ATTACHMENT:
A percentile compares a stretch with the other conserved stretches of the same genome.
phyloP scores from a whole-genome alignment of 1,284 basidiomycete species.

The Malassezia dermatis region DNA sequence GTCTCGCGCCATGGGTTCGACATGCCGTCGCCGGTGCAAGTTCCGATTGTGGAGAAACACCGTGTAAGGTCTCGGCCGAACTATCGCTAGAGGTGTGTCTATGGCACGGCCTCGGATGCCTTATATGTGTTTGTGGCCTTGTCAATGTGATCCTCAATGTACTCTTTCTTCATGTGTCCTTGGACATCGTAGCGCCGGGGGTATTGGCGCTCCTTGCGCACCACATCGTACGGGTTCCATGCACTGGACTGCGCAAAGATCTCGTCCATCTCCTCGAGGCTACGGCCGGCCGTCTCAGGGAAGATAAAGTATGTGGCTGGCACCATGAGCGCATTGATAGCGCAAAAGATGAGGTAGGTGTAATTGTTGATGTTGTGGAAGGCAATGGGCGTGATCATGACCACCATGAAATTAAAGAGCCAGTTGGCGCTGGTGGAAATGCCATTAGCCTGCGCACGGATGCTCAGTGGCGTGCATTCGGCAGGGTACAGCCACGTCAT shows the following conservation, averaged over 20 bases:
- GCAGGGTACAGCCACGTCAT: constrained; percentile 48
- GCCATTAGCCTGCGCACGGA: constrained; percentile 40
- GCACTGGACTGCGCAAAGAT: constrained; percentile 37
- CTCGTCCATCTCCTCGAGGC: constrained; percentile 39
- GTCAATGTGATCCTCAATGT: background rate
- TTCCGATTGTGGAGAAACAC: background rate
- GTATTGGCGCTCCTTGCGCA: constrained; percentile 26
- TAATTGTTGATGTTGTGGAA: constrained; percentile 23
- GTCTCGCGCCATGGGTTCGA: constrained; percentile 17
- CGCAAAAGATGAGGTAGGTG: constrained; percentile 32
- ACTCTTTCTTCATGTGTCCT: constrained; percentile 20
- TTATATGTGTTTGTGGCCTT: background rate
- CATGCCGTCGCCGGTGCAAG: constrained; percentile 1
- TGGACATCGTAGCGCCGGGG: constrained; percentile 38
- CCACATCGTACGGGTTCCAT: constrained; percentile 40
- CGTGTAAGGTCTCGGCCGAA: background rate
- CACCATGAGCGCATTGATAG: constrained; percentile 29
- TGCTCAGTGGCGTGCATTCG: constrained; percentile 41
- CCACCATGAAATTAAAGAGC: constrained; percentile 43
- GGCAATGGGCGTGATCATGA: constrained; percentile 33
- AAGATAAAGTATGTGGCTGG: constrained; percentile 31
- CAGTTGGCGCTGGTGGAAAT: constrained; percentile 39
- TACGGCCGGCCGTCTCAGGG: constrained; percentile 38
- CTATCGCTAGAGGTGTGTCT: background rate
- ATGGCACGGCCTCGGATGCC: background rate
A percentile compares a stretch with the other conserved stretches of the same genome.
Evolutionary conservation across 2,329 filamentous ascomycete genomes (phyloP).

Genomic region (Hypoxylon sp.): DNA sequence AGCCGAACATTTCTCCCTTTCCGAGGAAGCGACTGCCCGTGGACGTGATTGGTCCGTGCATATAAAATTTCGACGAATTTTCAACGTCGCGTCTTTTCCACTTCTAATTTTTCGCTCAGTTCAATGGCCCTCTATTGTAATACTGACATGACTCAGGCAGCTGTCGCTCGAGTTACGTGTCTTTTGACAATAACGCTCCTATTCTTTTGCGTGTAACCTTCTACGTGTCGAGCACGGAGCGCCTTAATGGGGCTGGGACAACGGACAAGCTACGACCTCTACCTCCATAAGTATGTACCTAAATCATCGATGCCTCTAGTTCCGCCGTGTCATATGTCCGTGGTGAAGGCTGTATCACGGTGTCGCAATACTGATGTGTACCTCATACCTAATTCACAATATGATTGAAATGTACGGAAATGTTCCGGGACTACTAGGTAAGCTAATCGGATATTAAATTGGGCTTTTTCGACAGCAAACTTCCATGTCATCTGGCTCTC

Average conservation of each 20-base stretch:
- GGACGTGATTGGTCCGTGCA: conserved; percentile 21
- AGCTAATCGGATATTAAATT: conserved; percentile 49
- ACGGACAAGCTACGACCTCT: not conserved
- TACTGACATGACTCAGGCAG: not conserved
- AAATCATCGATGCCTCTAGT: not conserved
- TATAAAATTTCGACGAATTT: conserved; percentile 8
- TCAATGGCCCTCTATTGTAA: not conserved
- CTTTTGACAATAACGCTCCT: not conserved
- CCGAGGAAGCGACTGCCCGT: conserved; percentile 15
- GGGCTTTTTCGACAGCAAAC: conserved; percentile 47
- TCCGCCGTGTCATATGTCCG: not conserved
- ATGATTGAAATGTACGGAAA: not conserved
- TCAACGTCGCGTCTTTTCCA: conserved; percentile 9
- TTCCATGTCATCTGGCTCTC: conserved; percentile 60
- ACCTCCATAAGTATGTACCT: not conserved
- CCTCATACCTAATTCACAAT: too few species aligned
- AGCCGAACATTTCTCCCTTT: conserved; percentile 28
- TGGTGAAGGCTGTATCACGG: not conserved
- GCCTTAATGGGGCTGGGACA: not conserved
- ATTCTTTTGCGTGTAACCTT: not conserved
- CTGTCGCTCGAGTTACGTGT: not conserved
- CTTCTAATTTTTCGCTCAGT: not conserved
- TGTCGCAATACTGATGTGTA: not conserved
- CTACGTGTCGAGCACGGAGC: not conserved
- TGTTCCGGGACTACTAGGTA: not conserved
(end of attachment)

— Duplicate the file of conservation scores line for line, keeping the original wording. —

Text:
A percentile compares a stretch with the other conserved stretches of the same genome.
phyloP scores from a whole-genome alignment of 1,284 basidiomycete species.

The Malassezia dermatis region DNA sequence GTCTCGCGCCATGGGTTCGACATGCCGTCGCCGGTGCAAGTTCCGATTGTGGAGAAACACCGTGTAAGGTCTCGGCCGAACTATCGCTAGAGGTGTGTCTATGGCACGGCCTCGGATGCCTTATATGTGTTTGTGGCCTTGTCAATGTGATCCTCAATGTACTCTTTCTTCATGTGTCCTTGGACATCGTAGCGCCGGGGGTATTGGCGCTCCTTGCGCACCACATCGTACGGGTTCCATGCACTGGACTGCGCAAAGATCTCGTCCATCTCCTCGAGGCTACGGCCGGCCGTCTCAGGGAAGATAAAGTATGTGGCTGGCACCATGAGCGCATTGATAGCGCAAAAGATGAGGTAGGTGTAATTGTTGATGTTGTGGAAGGCAATGGGCGTGATCATGACCACCATGAAATTAAAGAGCCAGTTGGCGCTGGTGGAAATGCCATTAGCCTGCGCACGGATGCTCAGTGGCGTGCATTCGGCAGGGTACAGCCACGTCAT shows the following conservation, averaged over 20 bases:
- GCAGGGTACAGCCACGTCAT: constrained; percentile 48
- GCCATTAGCCTGCGCACGGA: constrained; percentile 40
- GCACTGGACTGCGCAAAGAT: constrained; percentile 37
- CTCGTCCATCTCCTCGAGGC: constrained; percentile 39
- GTCAATGTGATCCTCAATGT: background rate
- TTCCGATTGTGGAGAAACAC: background rate
- GTATTGGCGCTCCTTGCGCA: constrained; percentile 26
- TAATTGTTGATGTTGTGGAA: constrained; percentile 23
- GTCTCGCGCCATGGGTTCGA: constrained; percentile 17
- CGCAAAAGATGAGGTAGGTG: constrained; percentile 32
- ACTCTTTCTTCATGTGTCCT: constrained; percentile 20
- TTATATGTGTTTGTGGCCTT: background rate
- CATGCCGTCGCCGGTGCAAG: constrained; percentile 1
- TGGACATCGTAGCGCCGGGG: constrained; percentile 38
- CCACATCGTACGGGTTCCAT: constrained; percentile 40
- CGTGTAAGGTCTCGGCCGAA: background rate
- CACCATGAGCGCATTGATAG: constrained; percentile 29
- TGCTCAGTGGCGTGCATTCG: constrained; percentile 41
- CCACCATGAAATTAAAGAGC: constrained; percentile 43
- GGCAATGGGCGTGATCATGA: constrained; percentile 33
- AAGATAAAGTATGTGGCTGG: constrained; percentile 31
- CAGTTGGCGCTGGTGGAAAT: constrained; percentile 39
- TACGGCCGGCCGTCTCAGGG: constrained; percentile 38
- CTATCGCTAGAGGTGTGTCT: background rate
- ATGGCACGGCCTCGGATGCC: background rate
A percentile compares a stretch with the other conserved stretches of the same genome.
Evolutionary conservation across 2,329 filamentous ascomycete genomes (phyloP).

Genomic region (Hypoxylon sp.): DNA sequence AGCCGAACATTTCTCCCTTTCCGAGGAAGCGACTGCCCGTGGACGTGATTGGTCCGTGCATATAAAATTTCGACGAATTTTCAACGTCGCGTCTTTTCCACTTCTAATTTTTCGCTCAGTTCAATGGCCCTCTATTGTAATACTGACATGACTCAGGCAGCTGTCGCTCGAGTTACGTGTCTTTTGACAATAACGCTCCTATTCTTTTGCGTGTAACCTTCTACGTGTCGAGCACGGAGCGCCTTAATGGGGCTGGGACAACGGACAAGCTACGACCTCTACCTCCATAAGTATGTACCTAAATCATCGATGCCTCTAGTTCCGCCGTGTCATATGTCCGTGGTGAAGGCTGTATCACGGTGTCGCAATACTGATGTGTACCTCATACCTAATTCACAATATGATTGAAATGTACGGAAATGTTCCGGGACTACTAGGTAAGCTAATCGGATATTAAATTGGGCTTTTTCGACAGCAAACTTCCATGTCATCTGGCTCTC

Average conservation of each 20-base stretch:
- GGACGTGATTGGTCCGTGCA: conserved; percentile 21
- AGCTAATCGGATATTAAATT: conserved; percentile 49
- ACGGACAAGCTACGACCTCT: not conserved
- TACTGACATGACTCAGGCAG: not conserved
- AAATCATCGATGCCTCTAGT: not conserved
- TATAAAATTTCGACGAATTT: conserved; percentile 8
- TCAATGGCCCTCTATTGTAA: not conserved
- CTTTTGACAATAACGCTCCT: not conserved
- CCGAGGAAGCGACTGCCCGT: conserved; percentile 15
- GGGCTTTTTCGACAGCAAAC: conserved; percentile 47
- TCCGCCGTGTCATATGTCCG: not conserved
- ATGATTGAAATGTACGGAAA: not conserved
- TCAACGTCGCGTCTTTTCCA: conserved; percentile 9
- TTCCATGTCATCTGGCTCTC: conserved; percentile 60
- ACCTCCATAAGTATGTACCT: not conserved
- CCTCATACCTAATTCACAAT: too few species aligned
- AGCCGAACATTTCTCCCTTT: conserved; percentile 28
- TGGTGAAGGCTGTATCACGG: not conserved
- GCCTTAATGGGGCTGGGACA: not conserved
- ATTCTTTTGCGTGTAACCTT: not conserved
- CTGTCGCTCGAGTTACGTGT: not conserved
- CTTCTAATTTTTCGCTCAGT: not conserved
- TGTCGCAATACTGATGTGTA: not conserved
- CTACGTGTCGAGCACGGAGC: not conserved
- TGTTCCGGGACTACTAGGTA: not conserved